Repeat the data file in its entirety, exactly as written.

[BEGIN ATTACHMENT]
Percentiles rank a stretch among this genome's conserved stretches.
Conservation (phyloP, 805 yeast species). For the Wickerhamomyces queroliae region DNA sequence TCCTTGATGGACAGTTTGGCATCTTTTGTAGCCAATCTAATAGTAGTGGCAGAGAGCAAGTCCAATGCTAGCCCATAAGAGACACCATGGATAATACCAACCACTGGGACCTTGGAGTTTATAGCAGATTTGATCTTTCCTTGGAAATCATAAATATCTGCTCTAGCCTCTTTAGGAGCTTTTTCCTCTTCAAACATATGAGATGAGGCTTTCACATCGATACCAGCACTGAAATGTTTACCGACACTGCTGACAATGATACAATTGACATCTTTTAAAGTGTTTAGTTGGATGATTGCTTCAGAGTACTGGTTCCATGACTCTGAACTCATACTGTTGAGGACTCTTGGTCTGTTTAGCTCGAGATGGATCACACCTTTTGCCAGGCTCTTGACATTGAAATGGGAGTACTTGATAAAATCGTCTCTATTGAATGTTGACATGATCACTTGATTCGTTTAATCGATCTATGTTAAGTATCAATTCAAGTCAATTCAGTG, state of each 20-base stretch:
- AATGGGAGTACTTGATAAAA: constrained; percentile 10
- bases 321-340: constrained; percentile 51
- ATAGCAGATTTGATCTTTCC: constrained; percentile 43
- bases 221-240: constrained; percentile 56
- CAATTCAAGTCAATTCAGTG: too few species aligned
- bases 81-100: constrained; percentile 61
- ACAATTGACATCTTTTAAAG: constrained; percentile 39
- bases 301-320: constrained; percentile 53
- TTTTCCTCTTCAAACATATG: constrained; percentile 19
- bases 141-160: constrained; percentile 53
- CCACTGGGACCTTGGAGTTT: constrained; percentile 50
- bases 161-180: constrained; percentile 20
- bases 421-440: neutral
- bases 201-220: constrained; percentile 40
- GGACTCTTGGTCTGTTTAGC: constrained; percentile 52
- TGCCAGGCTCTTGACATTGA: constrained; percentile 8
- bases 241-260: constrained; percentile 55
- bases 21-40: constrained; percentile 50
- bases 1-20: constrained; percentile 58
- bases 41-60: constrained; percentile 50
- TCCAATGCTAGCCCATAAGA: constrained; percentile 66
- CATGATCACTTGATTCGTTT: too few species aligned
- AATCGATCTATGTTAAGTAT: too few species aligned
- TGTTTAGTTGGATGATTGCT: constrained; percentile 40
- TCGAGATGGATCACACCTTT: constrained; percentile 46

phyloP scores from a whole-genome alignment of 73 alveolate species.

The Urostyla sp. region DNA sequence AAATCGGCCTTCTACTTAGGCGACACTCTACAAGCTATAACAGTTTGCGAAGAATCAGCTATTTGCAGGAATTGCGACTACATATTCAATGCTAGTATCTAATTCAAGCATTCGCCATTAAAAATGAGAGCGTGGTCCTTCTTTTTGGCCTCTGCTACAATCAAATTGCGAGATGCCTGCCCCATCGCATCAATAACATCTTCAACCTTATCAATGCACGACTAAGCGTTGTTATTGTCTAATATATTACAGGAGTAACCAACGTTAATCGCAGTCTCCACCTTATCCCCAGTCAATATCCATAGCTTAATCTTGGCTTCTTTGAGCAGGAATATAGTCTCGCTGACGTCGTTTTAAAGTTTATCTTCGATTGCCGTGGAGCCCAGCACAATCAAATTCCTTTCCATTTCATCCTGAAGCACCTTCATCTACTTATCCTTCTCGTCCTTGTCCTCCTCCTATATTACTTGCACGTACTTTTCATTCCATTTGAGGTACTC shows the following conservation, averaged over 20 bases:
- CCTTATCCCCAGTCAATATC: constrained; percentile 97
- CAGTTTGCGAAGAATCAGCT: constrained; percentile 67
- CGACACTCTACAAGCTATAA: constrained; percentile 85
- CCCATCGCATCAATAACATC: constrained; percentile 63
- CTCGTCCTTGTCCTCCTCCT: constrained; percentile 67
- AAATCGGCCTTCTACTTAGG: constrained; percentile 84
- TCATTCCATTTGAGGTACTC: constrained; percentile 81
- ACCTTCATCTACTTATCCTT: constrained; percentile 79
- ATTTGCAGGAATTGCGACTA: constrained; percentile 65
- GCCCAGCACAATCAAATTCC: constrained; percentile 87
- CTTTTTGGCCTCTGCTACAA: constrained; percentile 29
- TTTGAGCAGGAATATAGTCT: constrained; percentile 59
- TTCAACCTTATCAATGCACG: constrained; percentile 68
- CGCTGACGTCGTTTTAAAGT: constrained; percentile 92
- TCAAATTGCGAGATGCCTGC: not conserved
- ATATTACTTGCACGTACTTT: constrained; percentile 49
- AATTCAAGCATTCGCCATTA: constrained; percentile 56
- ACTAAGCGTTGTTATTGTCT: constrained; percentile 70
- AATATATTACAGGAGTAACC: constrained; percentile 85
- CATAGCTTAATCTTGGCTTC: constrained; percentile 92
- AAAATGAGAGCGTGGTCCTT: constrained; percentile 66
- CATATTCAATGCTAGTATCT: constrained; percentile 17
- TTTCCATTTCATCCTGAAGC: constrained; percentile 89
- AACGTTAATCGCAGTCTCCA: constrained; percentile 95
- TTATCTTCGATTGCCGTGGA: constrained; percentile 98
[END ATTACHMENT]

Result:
Percentiles rank a stretch among this genome's conserved stretches.
Conservation (phyloP, 805 yeast species). For the Wickerhamomyces queroliae region DNA sequence TCCTTGATGGACAGTTTGGCATCTTTTGTAGCCAATCTAATAGTAGTGGCAGAGAGCAAGTCCAATGCTAGCCCATAAGAGACACCATGGATAATACCAACCACTGGGACCTTGGAGTTTATAGCAGATTTGATCTTTCCTTGGAAATCATAAATATCTGCTCTAGCCTCTTTAGGAGCTTTTTCCTCTTCAAACATATGAGATGAGGCTTTCACATCGATACCAGCACTGAAATGTTTACCGACACTGCTGACAATGATACAATTGACATCTTTTAAAGTGTTTAGTTGGATGATTGCTTCAGAGTACTGGTTCCATGACTCTGAACTCATACTGTTGAGGACTCTTGGTCTGTTTAGCTCGAGATGGATCACACCTTTTGCCAGGCTCTTGACATTGAAATGGGAGTACTTGATAAAATCGTCTCTATTGAATGTTGACATGATCACTTGATTCGTTTAATCGATCTATGTTAAGTATCAATTCAAGTCAATTCAGTG, state of each 20-base stretch:
- AATGGGAGTACTTGATAAAA: constrained; percentile 10
- bases 321-340: constrained; percentile 51
- ATAGCAGATTTGATCTTTCC: constrained; percentile 43
- bases 221-240: constrained; percentile 56
- CAATTCAAGTCAATTCAGTG: too few species aligned
- bases 81-100: constrained; percentile 61
- ACAATTGACATCTTTTAAAG: constrained; percentile 39
- bases 301-320: constrained; percentile 53
- TTTTCCTCTTCAAACATATG: constrained; percentile 19
- bases 141-160: constrained; percentile 53
- CCACTGGGACCTTGGAGTTT: constrained; percentile 50
- bases 161-180: constrained; percentile 20
- bases 421-440: neutral
- bases 201-220: constrained; percentile 40
- GGACTCTTGGTCTGTTTAGC: constrained; percentile 52
- TGCCAGGCTCTTGACATTGA: constrained; percentile 8
- bases 241-260: constrained; percentile 55
- bases 21-40: constrained; percentile 50
- bases 1-20: constrained; percentile 58
- bases 41-60: constrained; percentile 50
- TCCAATGCTAGCCCATAAGA: constrained; percentile 66
- CATGATCACTTGATTCGTTT: too few species aligned
- AATCGATCTATGTTAAGTAT: too few species aligned
- TGTTTAGTTGGATGATTGCT: constrained; percentile 40
- TCGAGATGGATCACACCTTT: constrained; percentile 46

phyloP scores from a whole-genome alignment of 73 alveolate species.

The Urostyla sp. region DNA sequence AAATCGGCCTTCTACTTAGGCGACACTCTACAAGCTATAACAGTTTGCGAAGAATCAGCTATTTGCAGGAATTGCGACTACATATTCAATGCTAGTATCTAATTCAAGCATTCGCCATTAAAAATGAGAGCGTGGTCCTTCTTTTTGGCCTCTGCTACAATCAAATTGCGAGATGCCTGCCCCATCGCATCAATAACATCTTCAACCTTATCAATGCACGACTAAGCGTTGTTATTGTCTAATATATTACAGGAGTAACCAACGTTAATCGCAGTCTCCACCTTATCCCCAGTCAATATCCATAGCTTAATCTTGGCTTCTTTGAGCAGGAATATAGTCTCGCTGACGTCGTTTTAAAGTTTATCTTCGATTGCCGTGGAGCCCAGCACAATCAAATTCCTTTCCATTTCATCCTGAAGCACCTTCATCTACTTATCCTTCTCGTCCTTGTCCTCCTCCTATATTACTTGCACGTACTTTTCATTCCATTTGAGGTACTC shows the following conservation, averaged over 20 bases:
- CCTTATCCCCAGTCAATATC: constrained; percentile 97
- CAGTTTGCGAAGAATCAGCT: constrained; percentile 67
- CGACACTCTACAAGCTATAA: constrained; percentile 85
- CCCATCGCATCAATAACATC: constrained; percentile 63
- CTCGTCCTTGTCCTCCTCCT: constrained; percentile 67
- AAATCGGCCTTCTACTTAGG: constrained; percentile 84
- TCATTCCATTTGAGGTACTC: constrained; percentile 81
- ACCTTCATCTACTTATCCTT: constrained; percentile 79
- ATTTGCAGGAATTGCGACTA: constrained; percentile 65
- GCCCAGCACAATCAAATTCC: constrained; percentile 87
- CTTTTTGGCCTCTGCTACAA: constrained; percentile 29
- TTTGAGCAGGAATATAGTCT: constrained; percentile 59
- TTCAACCTTATCAATGCACG: constrained; percentile 68
- CGCTGACGTCGTTTTAAAGT: constrained; percentile 92
- TCAAATTGCGAGATGCCTGC: not conserved
- ATATTACTTGCACGTACTTT: constrained; percentile 49
- AATTCAAGCATTCGCCATTA: constrained; percentile 56
- ACTAAGCGTTGTTATTGTCT: constrained; percentile 70
- AATATATTACAGGAGTAACC: constrained; percentile 85
- CATAGCTTAATCTTGGCTTC: constrained; percentile 92
- AAAATGAGAGCGTGGTCCTT: constrained; percentile 66
- CATATTCAATGCTAGTATCT: constrained; percentile 17
- TTTCCATTTCATCCTGAAGC: constrained; percentile 89
- AACGTTAATCGCAGTCTCCA: constrained; percentile 95
- TTATCTTCGATTGCCGTGGA: constrained; percentile 98